24 Responses

  1. Micha12
    Micha12 at |

    I 'm so glad you picked this topic. This is absolutely my favorite film genre. I haven't seen all the films on this list, so you've given me some new titles to put on my netflix queue–thank you 🙂

  2. TriviaFan
    TriviaFan at |

    Great list.

    Would 'Night of the Hunter' and 'Touch of Evil' be considered film noir? Those two are some of my favorites.

  3. zylpher
    zylpher at |

    What about 'The Third Man'

    Best Orsen Welles Film I have seen.

  4. Micha12
    Micha12 at |


    Yes, according to both imdb and netflix, both of the movies you asked about are film noir. They're also highly rated, so you've given me a couple more to add to my queue.

    1. TriviaFan
      TriviaFan at |

      Thanks Micha12 I thought they might be film noir's.

  5. Terry Bigham
    Terry Bigham at |

    There are many more noirs to add to the list. Some examples: Jules Dassin's exemplary adaptation of Gerald Kersh's "Night and the City" (filmed in London when Dassin left America in the early days of the HUAC witch hunts) and his gritty prison drama "Brute Force" (penned by Richard Brooks), Edward Dmytryk's "Murder My Sweet" (the first filming of Chandler's "Farewell, My Lovely", and far more noir than Huston's "Falcon") and Anti-Semitism drama "Crossfire" (from a novel by Brooks), Robert Siodmak's "Criss Cross", Kubrick's early noir "The Killing", and Robert Aldrich's cult version of Spillane's "Kiss Me, Deadly".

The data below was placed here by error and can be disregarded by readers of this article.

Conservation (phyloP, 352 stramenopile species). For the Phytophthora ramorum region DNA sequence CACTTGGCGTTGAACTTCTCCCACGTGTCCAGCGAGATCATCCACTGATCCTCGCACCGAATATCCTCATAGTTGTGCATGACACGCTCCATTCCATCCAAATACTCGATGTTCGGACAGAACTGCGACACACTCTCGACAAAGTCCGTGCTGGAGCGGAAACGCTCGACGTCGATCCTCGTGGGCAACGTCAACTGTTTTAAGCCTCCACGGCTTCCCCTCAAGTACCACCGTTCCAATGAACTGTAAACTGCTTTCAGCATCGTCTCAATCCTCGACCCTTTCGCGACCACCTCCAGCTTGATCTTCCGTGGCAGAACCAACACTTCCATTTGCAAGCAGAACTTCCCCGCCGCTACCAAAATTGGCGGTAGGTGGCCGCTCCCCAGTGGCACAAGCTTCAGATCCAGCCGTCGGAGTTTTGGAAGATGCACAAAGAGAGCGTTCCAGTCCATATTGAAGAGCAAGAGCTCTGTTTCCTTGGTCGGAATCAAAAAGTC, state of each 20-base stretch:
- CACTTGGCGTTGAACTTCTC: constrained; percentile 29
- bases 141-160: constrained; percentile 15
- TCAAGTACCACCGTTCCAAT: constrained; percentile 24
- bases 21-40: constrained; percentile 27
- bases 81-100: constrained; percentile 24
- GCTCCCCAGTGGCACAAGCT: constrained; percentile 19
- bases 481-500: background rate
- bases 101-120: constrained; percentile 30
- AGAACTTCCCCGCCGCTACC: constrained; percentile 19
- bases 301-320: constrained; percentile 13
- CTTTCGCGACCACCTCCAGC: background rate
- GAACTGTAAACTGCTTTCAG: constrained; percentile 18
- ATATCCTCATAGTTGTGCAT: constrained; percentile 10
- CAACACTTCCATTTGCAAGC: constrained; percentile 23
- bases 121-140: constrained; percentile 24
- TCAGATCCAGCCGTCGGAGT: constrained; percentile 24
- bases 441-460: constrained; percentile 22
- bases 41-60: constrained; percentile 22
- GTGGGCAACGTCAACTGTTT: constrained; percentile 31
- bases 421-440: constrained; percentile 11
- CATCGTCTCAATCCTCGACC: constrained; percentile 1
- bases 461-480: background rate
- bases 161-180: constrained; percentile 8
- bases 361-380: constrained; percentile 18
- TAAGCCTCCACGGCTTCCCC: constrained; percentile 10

6. katefan
    katefan at |

    Awesome list! My knee-jerk reaction would have been to have The Maltese Falcon higher (mostly because I love the film so much), but while it is possibly the first film noir it is not the grittiest or most intense and compared to some utter bastards shown in the genre Sam Spade is almost a saint. So I think your ranking was fair.